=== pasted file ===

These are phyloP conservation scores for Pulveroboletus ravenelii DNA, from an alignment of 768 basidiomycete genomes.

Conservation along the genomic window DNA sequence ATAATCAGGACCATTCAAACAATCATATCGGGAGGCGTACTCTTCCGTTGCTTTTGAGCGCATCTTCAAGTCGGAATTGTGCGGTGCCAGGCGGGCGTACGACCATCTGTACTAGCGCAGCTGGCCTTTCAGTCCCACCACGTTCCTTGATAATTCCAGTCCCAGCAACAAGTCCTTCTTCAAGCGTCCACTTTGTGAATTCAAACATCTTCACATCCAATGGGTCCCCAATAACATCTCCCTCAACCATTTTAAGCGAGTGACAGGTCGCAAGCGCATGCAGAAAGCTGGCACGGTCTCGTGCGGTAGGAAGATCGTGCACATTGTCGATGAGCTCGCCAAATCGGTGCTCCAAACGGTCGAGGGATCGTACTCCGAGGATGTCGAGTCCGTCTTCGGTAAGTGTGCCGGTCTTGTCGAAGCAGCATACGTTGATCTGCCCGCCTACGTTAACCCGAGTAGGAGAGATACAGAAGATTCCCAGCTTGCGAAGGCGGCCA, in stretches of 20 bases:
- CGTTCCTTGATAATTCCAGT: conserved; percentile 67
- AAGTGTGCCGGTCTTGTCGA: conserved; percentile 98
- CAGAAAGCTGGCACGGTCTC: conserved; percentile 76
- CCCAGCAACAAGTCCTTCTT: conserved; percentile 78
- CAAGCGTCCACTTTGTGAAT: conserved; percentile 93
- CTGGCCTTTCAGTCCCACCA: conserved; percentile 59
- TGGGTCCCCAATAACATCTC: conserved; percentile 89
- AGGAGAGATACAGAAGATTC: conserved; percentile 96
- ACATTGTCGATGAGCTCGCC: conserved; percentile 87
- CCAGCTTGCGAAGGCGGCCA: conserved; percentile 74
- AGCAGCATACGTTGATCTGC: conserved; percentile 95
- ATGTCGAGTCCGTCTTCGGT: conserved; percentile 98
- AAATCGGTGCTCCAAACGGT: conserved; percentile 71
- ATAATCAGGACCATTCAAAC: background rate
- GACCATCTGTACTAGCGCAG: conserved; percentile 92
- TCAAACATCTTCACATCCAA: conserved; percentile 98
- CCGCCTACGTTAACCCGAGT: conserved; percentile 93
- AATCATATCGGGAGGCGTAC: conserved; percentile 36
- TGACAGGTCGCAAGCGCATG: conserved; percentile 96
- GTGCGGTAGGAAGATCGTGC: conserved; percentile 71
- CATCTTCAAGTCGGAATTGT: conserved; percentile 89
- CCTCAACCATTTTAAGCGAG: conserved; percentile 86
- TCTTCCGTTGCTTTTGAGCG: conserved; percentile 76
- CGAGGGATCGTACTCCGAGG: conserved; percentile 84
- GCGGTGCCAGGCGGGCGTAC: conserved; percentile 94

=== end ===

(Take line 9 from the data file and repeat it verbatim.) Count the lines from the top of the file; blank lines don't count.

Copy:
- TGGGTCCCCAATAACATCTC: conserved; percentile 89